17 thoughts on “Flying the economy with your eyes shut …

  1. The way I think about it is this: Lots of people think that the deficit is somehow taking funding from the private sector, as though there is a fixed amount in the economy. However, credit is not supply constrained (Sumner is not a good guide on such matters, IMHO). And deficit spending necessarily creates new savings for the non-govt sector.

  2. “taxing and directing spending into favoured sectors; taking the brightest staff; bidding up wages so that firms cannot compete; imposing taxes that take away profits”

    I suppose when government is 50% of the economy (slightly above according to the CSM, slightly below according to you) one need not worry about government merely skimming off the best. We certainly have government using the tax system to direct resources into windmills (& the legal system to prevent nuclear electricity at possibly 1/10th the cost being produced) & imposing one of the world’s higher corporation taxes – the tax most specificly designed to take away profits.

    Presumably none of this is of any importance & can all be solved by printing more money.

  3. Good robust stuff. But

    a) We did not pretend this was an overview of the British economy. This was specifically about the question of whether cutting a large deficit should always be expected to cause a contraction initially – as assumed by much press commentary.
    b) We argue that there is a strong basis in theory and past evidence for the contention that this is not true. Even with much smaller deficits than the UK’s current one, reductions in deficits very often promote growth, rather than retarding it, even in the short term.
    c) Given that when deficits increase, the growth-promoting effects of deficit reduction are likely to grow and the growth-promoting effects of the deficit itself, at the margin, are likely to fall, the fact that in these other cases of much smaller deficits, reduction was very often growth-promoting even in the short term strongly, the natural conclusion is that in the UK’s current situation deficit reduction is particularly likely to be growth-promoting even in the short term.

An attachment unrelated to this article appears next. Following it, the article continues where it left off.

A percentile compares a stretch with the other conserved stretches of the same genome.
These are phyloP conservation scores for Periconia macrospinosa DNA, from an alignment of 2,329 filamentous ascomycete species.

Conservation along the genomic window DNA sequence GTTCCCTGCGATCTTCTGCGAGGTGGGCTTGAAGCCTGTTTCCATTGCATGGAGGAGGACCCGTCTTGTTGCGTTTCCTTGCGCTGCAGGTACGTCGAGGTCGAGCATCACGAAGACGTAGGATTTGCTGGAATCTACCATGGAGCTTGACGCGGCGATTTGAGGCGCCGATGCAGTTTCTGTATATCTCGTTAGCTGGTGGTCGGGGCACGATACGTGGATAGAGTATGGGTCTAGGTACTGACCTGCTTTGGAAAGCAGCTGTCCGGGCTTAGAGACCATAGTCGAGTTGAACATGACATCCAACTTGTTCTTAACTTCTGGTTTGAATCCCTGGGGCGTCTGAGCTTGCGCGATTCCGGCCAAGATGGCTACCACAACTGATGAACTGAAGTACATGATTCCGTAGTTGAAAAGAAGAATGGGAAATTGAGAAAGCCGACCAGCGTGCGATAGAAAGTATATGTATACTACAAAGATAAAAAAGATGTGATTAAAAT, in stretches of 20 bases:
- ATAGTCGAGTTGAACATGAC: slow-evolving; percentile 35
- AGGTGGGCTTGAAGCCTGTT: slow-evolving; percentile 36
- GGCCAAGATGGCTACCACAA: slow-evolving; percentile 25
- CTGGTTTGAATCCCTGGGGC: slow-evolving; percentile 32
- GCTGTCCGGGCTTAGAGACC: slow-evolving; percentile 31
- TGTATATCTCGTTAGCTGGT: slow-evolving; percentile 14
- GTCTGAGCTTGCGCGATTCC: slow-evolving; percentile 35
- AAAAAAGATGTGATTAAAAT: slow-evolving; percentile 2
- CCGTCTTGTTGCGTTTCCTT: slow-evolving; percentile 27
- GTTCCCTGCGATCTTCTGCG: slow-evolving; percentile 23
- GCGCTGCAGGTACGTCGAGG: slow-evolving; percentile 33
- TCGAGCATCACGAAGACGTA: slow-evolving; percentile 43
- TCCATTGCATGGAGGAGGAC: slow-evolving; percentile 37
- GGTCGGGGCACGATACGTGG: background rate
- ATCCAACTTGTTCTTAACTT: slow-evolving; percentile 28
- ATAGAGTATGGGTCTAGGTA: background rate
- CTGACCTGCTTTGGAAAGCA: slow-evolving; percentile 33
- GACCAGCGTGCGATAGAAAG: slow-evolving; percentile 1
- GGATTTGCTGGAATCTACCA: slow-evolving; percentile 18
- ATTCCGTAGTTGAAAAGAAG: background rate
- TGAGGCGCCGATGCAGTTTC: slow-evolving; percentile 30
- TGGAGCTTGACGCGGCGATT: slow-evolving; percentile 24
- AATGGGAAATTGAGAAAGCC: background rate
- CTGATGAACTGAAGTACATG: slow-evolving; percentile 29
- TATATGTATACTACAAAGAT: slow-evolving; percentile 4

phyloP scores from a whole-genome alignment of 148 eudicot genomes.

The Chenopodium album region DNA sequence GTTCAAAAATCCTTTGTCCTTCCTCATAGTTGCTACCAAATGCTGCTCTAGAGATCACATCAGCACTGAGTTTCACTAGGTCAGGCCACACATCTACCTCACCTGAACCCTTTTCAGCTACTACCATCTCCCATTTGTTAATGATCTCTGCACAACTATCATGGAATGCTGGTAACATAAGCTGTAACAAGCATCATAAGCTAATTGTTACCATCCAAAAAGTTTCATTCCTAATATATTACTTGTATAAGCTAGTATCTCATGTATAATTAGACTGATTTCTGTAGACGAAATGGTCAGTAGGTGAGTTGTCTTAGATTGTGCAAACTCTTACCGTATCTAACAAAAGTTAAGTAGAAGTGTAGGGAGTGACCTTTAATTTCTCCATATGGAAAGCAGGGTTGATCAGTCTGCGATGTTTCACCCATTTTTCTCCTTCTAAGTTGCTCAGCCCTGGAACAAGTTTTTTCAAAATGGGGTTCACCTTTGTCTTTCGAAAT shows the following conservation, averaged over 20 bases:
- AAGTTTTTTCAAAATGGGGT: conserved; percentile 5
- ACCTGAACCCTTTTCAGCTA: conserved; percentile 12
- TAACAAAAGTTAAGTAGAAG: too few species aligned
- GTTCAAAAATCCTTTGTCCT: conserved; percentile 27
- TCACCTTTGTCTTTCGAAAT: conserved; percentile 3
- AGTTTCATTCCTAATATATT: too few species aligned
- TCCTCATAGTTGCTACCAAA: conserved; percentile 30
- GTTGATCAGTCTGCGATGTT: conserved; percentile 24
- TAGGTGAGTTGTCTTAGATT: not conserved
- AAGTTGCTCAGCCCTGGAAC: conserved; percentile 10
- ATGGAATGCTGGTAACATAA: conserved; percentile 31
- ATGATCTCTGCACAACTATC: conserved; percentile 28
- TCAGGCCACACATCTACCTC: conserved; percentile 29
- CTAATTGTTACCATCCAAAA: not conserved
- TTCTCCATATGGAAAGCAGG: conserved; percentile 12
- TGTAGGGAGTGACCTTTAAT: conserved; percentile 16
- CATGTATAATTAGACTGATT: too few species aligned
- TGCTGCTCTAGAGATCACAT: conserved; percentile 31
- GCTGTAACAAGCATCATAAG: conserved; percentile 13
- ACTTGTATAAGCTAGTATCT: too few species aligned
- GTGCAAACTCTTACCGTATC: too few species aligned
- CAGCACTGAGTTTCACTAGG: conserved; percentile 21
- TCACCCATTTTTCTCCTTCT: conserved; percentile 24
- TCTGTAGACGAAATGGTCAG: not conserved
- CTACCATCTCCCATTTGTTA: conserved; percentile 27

d) The key to really ensuring that deficit reduction will be growth promoting will be to ensure that, overwhelmingly, what is done in the short term is to cut spending.

    This leads us to the key point of difference between us. You believe that government spending has a growth-promoting function. I believe that that is virtually *never* the case. Virtually *all* government spending is growth-retarding. Exceptions are those very modest forms of expenditure that secure property and contract rights and enforce market-functioning-improving regulation. These tiny exceptions aside, government spending is not justified in terms of its effects upon economic growth. Rather, the point of government spending money is that by doing so we can achieve collectively valued social objectives, such as helping the poor and the sick and the elderly. I support much of this spending (though I obviously would prefer some of it spent in slightly different ways which I think would deliver better results in terms of helping poor, sick and elderly, etc.). But I support it acknowledging fully that it retards growth. That retardation is a price worth paying.